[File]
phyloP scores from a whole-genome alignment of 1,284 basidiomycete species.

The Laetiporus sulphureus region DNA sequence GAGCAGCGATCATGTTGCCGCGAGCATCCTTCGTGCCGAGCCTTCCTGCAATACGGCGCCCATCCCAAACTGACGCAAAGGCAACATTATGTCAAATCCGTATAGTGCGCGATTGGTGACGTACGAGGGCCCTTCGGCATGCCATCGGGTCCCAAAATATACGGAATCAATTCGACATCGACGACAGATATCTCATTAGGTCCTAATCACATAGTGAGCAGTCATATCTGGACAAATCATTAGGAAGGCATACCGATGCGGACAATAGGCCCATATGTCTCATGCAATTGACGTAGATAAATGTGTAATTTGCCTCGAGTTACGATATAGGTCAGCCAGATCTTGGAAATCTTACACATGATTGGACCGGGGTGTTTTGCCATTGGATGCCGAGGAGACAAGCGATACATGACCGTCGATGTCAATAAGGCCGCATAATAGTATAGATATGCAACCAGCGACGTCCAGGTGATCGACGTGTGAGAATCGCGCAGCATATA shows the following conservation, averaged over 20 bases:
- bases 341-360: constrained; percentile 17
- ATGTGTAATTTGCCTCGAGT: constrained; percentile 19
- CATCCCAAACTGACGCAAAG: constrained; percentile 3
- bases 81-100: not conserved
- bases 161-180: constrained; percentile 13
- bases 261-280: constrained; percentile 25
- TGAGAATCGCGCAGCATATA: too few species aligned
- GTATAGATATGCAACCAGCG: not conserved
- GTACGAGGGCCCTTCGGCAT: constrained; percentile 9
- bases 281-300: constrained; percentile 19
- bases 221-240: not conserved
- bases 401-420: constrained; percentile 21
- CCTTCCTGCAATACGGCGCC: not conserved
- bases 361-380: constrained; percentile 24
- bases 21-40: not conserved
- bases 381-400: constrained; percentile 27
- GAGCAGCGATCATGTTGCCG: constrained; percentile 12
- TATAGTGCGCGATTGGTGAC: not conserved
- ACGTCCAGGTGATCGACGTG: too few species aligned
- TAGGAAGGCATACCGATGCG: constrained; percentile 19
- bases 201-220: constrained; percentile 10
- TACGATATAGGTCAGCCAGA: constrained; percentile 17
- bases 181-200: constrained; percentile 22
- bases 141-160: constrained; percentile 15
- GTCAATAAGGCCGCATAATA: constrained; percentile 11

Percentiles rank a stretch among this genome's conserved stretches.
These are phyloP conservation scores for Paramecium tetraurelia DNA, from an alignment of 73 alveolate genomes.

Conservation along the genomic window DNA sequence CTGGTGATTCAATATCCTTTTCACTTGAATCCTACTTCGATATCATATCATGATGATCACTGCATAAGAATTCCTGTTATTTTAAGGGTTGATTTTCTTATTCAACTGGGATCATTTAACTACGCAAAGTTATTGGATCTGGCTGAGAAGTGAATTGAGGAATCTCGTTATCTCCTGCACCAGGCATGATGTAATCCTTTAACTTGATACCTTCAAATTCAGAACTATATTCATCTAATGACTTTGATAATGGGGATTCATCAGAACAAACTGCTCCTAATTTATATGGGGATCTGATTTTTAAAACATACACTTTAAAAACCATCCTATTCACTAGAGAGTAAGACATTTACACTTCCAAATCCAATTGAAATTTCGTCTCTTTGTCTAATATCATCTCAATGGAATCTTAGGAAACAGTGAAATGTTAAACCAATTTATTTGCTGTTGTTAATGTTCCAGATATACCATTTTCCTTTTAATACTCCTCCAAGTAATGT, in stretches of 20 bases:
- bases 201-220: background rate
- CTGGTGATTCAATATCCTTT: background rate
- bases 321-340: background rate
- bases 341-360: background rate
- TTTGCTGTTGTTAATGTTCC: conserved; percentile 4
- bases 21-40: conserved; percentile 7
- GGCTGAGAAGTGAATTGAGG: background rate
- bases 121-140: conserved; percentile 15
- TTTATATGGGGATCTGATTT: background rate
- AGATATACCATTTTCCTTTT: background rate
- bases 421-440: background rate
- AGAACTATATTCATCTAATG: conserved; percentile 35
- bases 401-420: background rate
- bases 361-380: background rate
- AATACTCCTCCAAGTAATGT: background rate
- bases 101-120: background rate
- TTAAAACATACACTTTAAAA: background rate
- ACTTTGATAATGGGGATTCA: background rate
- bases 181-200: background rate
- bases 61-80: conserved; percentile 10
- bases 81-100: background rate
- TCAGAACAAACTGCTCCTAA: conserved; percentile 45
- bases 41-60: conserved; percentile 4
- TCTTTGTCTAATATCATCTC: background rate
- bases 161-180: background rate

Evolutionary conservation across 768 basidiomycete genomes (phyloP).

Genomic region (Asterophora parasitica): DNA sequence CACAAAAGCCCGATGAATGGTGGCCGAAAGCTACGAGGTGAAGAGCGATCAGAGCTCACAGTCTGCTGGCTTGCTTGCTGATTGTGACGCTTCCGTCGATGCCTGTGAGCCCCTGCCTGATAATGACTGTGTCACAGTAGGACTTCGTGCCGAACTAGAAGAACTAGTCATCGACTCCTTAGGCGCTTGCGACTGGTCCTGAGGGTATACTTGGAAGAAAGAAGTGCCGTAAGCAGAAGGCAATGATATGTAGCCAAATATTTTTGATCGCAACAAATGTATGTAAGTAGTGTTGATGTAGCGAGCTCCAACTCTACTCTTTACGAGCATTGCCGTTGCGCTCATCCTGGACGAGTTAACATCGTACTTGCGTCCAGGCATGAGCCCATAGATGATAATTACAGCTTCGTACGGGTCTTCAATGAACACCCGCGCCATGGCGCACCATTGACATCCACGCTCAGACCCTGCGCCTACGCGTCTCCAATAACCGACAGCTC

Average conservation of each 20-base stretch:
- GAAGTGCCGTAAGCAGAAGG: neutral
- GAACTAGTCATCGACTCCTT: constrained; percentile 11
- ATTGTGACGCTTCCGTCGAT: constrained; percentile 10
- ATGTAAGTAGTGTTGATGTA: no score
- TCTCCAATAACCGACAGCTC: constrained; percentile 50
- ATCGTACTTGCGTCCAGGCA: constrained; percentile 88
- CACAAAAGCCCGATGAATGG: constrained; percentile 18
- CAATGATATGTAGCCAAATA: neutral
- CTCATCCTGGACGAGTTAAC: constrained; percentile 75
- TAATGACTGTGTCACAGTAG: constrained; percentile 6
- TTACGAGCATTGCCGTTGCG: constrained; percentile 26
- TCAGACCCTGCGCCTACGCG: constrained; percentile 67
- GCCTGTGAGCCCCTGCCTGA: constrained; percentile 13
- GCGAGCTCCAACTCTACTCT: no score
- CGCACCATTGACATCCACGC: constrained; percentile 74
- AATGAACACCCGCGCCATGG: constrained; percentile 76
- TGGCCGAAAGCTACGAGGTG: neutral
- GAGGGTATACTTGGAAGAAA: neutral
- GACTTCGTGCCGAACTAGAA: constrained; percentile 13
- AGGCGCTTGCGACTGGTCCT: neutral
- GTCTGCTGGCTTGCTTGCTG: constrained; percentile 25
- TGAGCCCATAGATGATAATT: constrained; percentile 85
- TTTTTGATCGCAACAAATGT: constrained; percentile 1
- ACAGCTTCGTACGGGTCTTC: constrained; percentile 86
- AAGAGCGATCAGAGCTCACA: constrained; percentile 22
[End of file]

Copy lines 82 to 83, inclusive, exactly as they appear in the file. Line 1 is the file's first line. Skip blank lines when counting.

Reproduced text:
- ACAGCTTCGTACGGGTCTTC: constrained; percentile 86
- AAGAGCGATCAGAGCTCACA: constrained; percentile 22